Artificial intelligence (AI) may seem a long way removed from the natural world. But a new collaboration between WWF and tech giant Intel, announced yesterday on Global Tiger Day, is harnessing the power of AI to help protect wild tigers and their habitats.
Back in 2010, WWF together with 13 tiger-range governments launched the TX2 goal — a commitment to double the number of tigers in the wild by 2022, the next Chinese year of the tiger. While there are many aspects to achieving this goal, one crucial component is being able to monitor trends in tiger distribution and population numbers. Essentially, the more we know about how many tigers there are and where, the better we’re able to protect them.
Camera traps, triggered to take a photo or to record a video stream when they detect movement, are a crucial tool for monitoring tigers. But today’s advanced camera traps routinely collect tens of thousands or even hundreds of thousands of photos, and as their use has expanded, analysing the masses of data they collect has become an almost impossible task. And that’s where AI can help.
While camera traps can easily be triggered accidentally — by a moving branch, for example — Intel’s technology will identify whether a tiger and or another wild animal is really in the shot before the image is captured. This means that rather than having to sift through numerous blank frames, every image is useful. Using cloud technology, the image can then be sent instantly to a monitoring centre, so we can see what’s happening in near-real time.
But where the technology really comes into its own is in helping identify individual tigers. Like human fingerprints, each tiger has a unique pattern of stripes. When we capture an image of a tiger, we need to compare these patterns against a catalogue of other images in an attempt to identify the individual. This can take many hours of work, which adds up to a significant cost.
A team of Intel scientists is working to “train” the technology to recognize individuals from their stripe patterns. It will also be used to identify images of different prey species — monitoring these is another important aspect of tiger conservation.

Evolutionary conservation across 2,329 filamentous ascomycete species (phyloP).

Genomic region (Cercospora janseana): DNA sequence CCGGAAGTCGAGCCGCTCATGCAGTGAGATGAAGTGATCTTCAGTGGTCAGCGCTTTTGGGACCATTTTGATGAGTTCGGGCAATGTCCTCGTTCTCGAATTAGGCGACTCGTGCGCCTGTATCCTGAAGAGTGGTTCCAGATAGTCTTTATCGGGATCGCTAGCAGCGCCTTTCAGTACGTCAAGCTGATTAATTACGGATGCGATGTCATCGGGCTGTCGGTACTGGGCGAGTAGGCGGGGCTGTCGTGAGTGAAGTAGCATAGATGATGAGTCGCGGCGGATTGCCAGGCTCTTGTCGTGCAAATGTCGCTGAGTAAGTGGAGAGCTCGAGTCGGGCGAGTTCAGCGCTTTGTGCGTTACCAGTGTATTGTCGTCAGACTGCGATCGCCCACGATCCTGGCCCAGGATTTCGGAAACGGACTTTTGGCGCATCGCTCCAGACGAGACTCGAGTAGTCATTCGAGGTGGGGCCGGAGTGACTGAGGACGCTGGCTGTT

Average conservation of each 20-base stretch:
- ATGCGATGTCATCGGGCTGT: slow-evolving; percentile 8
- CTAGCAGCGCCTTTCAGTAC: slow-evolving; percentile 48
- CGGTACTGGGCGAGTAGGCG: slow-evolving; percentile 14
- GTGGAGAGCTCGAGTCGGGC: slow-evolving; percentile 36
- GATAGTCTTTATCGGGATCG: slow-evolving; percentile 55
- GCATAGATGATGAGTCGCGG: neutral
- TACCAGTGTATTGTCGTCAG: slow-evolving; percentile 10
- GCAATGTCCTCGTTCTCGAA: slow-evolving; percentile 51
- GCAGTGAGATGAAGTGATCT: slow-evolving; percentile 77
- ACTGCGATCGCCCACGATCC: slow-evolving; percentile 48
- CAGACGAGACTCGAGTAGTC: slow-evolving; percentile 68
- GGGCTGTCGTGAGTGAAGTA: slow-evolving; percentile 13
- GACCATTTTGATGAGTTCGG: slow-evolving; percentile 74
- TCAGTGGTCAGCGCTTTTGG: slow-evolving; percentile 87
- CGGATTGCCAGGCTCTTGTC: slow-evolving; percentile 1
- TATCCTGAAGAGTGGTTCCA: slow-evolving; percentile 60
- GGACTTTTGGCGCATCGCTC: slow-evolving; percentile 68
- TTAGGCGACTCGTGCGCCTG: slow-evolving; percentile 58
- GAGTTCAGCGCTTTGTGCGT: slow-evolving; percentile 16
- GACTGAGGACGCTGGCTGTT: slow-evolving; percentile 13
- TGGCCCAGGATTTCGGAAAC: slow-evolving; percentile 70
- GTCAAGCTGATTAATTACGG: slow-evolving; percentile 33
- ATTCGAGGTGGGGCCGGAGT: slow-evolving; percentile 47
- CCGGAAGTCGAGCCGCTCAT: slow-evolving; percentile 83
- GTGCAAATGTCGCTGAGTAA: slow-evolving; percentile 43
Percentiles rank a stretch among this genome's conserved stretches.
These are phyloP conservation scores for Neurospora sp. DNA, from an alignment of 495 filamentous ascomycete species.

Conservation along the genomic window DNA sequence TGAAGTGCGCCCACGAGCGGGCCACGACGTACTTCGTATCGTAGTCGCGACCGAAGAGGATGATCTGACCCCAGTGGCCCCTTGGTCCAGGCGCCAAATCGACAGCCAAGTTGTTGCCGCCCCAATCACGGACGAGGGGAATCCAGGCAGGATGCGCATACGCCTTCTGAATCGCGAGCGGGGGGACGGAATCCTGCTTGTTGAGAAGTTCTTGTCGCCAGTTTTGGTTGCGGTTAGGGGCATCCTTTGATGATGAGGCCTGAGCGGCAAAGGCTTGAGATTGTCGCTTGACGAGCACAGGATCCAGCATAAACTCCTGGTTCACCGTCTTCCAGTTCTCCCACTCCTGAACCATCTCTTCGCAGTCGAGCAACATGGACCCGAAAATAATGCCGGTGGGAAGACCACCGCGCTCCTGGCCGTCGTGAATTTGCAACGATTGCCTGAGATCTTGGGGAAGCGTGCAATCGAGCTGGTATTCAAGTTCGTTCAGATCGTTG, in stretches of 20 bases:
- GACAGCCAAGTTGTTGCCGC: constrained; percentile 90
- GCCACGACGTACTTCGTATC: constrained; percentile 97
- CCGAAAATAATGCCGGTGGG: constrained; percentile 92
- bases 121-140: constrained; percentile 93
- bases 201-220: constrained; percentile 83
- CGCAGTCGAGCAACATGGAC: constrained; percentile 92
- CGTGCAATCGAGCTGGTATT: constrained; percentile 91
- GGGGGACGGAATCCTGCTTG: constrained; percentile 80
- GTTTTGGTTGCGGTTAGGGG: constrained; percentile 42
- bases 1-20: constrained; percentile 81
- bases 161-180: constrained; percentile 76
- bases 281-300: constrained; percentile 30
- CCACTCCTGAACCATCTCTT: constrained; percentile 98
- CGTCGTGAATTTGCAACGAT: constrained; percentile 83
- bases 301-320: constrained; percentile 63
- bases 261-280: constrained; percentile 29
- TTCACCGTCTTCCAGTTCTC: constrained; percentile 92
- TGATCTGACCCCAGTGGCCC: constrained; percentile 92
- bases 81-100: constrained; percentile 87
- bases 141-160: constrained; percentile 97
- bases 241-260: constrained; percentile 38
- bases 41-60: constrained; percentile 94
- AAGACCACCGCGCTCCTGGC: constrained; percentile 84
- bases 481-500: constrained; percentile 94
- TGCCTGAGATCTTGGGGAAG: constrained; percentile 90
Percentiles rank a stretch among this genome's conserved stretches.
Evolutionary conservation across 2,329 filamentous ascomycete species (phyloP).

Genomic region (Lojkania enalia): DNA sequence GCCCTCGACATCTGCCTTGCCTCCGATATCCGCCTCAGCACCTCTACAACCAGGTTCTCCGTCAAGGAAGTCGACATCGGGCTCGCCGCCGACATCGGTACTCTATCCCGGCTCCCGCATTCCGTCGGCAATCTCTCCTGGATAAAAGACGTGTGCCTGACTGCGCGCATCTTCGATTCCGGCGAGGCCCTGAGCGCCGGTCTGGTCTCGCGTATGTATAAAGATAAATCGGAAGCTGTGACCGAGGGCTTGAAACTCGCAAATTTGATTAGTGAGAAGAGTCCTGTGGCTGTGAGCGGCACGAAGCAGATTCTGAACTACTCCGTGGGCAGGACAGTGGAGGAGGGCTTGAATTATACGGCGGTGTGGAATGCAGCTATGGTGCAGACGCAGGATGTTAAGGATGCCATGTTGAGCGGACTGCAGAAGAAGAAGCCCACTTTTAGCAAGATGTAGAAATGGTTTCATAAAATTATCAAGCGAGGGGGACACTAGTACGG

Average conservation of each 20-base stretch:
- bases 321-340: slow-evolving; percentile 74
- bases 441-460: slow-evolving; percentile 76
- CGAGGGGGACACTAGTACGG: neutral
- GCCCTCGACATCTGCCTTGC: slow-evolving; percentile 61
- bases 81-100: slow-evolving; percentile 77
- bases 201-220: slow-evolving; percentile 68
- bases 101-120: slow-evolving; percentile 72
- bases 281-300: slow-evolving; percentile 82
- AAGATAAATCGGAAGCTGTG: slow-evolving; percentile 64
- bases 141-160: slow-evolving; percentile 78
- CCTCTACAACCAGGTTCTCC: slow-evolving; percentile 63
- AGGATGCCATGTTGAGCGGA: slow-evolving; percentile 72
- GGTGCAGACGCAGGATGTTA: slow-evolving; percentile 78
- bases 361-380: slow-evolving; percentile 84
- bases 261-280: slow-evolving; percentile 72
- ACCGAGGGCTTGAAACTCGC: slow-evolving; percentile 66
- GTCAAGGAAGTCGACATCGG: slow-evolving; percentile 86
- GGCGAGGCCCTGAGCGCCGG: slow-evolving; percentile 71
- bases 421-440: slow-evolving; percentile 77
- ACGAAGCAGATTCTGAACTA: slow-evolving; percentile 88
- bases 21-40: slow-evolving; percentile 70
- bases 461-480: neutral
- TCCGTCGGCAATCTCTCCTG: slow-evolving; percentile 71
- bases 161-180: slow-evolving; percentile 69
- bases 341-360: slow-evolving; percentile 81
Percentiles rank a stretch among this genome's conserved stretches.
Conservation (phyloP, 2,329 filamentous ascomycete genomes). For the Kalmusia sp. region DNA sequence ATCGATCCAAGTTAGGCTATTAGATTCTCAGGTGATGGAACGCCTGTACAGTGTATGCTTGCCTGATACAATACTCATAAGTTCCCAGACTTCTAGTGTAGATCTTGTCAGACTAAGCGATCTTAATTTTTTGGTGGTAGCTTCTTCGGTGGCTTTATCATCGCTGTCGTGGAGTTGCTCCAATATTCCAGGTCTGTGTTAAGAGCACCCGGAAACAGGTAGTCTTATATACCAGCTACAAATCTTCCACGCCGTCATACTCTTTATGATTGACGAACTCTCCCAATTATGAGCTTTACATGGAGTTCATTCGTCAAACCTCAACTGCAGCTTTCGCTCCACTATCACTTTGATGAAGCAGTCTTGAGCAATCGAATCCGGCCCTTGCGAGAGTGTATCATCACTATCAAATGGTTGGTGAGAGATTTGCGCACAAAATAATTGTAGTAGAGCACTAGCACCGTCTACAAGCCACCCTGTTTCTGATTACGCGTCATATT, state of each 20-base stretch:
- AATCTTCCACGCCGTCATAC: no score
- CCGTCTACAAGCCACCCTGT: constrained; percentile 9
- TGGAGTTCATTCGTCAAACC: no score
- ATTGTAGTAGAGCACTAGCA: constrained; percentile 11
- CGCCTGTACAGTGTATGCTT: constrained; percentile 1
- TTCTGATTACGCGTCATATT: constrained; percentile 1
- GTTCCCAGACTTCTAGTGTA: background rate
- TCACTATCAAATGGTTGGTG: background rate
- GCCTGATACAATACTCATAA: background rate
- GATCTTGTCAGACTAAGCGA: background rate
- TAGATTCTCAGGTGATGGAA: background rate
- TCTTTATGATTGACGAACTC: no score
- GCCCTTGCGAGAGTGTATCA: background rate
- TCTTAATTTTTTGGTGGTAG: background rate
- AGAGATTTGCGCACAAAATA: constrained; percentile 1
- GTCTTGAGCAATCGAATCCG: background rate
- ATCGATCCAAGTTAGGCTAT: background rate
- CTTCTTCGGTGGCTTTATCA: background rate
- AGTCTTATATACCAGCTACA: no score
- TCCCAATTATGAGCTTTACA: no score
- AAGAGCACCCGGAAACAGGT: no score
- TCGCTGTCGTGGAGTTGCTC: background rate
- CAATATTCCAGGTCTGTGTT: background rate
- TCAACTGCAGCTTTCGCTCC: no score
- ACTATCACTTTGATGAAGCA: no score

The information is attached, or “tagged”, to each image, making the job of analysing the data much quicker and more accurate.
We’re looking forward to working with Intel to explore more ways that technology can help advance wildlife monitoring and nature conservation. WWF is already using innovative technologies to take conservation to new levels, from infrared cameras and unmanned aerial vehicles to blockchain and satellite image processing.
The AI technology will be piloted in Huangnihe National Nature Reserve in northeastern China. This is part of a critically important landscape for the recovery of the Amur tiger. Today, around 550 Amur tigers remain in the wild, with the vast majority living in the Russian Far East.
As recently as 2010, there were thought to be no more than 20 wild Amur tigers in China. All of them had crossed over from Russia, and none were breeding females.
But in 2014, our camera trap footage revealed a mother tiger and two cubs in the Jilin Wangqing Nature Reserve — evidence that Amur tigers are breeding in China again. There’s great potential to increase their numbers, and President Xi Jinping has shown a personal interest.
To enable this, China is greatly increasing the extent of its protected areas — including creating a new Amur Tiger and Leopard National Park covering 14,600km2, which is 60 per cent larger than Yellowstone National Park in the US.
Better protection of northeast China’s forest habitats doesn’t just benefit tigers. It also helps conserve countless other species, as well as storing carbon, protecting vital watersheds and maintaining the way of life of communities who live in and around the forest.
Doubling the number of tigers in the wild is an ambitious goal, and we need all the support possible to make it happen. Applying AI to practical solutions is good news for tigers, for people and for nature.
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By Alistair Monument, Forest Practice Leader, WWF, and Maggie Kinnaird, Wildlife Practice Leader, WWF